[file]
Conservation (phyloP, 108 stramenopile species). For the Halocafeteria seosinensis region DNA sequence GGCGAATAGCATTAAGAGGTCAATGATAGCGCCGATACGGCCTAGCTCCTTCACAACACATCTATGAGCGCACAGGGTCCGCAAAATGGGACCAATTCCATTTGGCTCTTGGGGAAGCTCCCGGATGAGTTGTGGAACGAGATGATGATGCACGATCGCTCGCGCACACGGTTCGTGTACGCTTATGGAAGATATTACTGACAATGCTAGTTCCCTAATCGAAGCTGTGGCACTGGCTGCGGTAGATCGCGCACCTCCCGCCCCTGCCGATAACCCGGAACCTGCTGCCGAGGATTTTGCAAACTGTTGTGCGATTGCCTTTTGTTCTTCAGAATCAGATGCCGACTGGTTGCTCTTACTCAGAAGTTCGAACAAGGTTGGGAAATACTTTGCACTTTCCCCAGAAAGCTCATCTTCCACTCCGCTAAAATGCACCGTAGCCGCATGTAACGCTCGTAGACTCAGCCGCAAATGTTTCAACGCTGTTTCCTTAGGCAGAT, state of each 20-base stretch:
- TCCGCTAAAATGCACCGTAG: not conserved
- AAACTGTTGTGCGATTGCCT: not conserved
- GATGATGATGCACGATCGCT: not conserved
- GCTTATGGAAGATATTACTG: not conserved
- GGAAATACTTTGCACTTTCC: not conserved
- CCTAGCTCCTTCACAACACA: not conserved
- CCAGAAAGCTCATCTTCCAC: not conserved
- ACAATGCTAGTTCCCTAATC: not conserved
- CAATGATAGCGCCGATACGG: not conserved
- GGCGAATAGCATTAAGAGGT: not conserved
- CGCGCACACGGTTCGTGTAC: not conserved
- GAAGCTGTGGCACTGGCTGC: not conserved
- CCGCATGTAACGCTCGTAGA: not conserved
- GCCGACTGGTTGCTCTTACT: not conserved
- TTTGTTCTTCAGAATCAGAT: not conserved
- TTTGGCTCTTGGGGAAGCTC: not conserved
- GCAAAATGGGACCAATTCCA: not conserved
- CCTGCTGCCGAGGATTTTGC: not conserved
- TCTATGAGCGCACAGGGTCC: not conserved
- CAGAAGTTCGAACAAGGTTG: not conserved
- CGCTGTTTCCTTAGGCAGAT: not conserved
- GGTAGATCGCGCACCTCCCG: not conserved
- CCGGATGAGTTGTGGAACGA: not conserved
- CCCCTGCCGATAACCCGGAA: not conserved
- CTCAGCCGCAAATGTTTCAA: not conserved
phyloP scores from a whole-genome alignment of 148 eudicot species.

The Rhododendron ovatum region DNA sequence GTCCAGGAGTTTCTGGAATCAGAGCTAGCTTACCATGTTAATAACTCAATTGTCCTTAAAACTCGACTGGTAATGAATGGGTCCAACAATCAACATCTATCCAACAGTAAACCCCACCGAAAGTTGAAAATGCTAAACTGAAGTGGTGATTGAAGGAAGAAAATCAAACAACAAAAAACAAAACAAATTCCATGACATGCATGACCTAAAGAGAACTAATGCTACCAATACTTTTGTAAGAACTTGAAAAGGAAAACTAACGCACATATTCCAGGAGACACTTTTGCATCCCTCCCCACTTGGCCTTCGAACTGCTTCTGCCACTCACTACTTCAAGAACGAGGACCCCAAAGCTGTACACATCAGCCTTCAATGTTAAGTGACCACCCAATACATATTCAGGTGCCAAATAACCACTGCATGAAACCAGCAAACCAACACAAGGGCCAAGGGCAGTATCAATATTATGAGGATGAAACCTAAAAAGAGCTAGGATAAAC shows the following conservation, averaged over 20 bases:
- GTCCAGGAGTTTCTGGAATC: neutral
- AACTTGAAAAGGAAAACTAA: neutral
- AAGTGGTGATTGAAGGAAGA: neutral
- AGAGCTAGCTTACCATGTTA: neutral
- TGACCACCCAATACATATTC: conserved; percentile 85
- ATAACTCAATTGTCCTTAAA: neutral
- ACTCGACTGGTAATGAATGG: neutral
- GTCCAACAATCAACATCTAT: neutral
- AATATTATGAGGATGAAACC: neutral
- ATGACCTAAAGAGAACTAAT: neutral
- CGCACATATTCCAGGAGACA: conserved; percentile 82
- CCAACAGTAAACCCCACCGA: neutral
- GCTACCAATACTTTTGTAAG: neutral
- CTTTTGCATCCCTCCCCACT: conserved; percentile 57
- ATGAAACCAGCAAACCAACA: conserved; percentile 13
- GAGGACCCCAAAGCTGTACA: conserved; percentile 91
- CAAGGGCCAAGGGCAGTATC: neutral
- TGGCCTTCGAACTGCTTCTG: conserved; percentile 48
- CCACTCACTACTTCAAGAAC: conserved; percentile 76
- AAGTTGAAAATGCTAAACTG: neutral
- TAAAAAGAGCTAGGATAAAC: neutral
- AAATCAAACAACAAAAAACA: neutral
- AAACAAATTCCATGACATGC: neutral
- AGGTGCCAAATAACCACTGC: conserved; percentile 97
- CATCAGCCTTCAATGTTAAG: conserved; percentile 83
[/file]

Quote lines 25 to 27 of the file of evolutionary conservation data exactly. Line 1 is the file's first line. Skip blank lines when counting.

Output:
- CCCCTGCCGATAACCCGGAA: not conserved
- CTCAGCCGCAAATGTTTCAA: not conserved
phyloP scores from a whole-genome alignment of 148 eudicot species.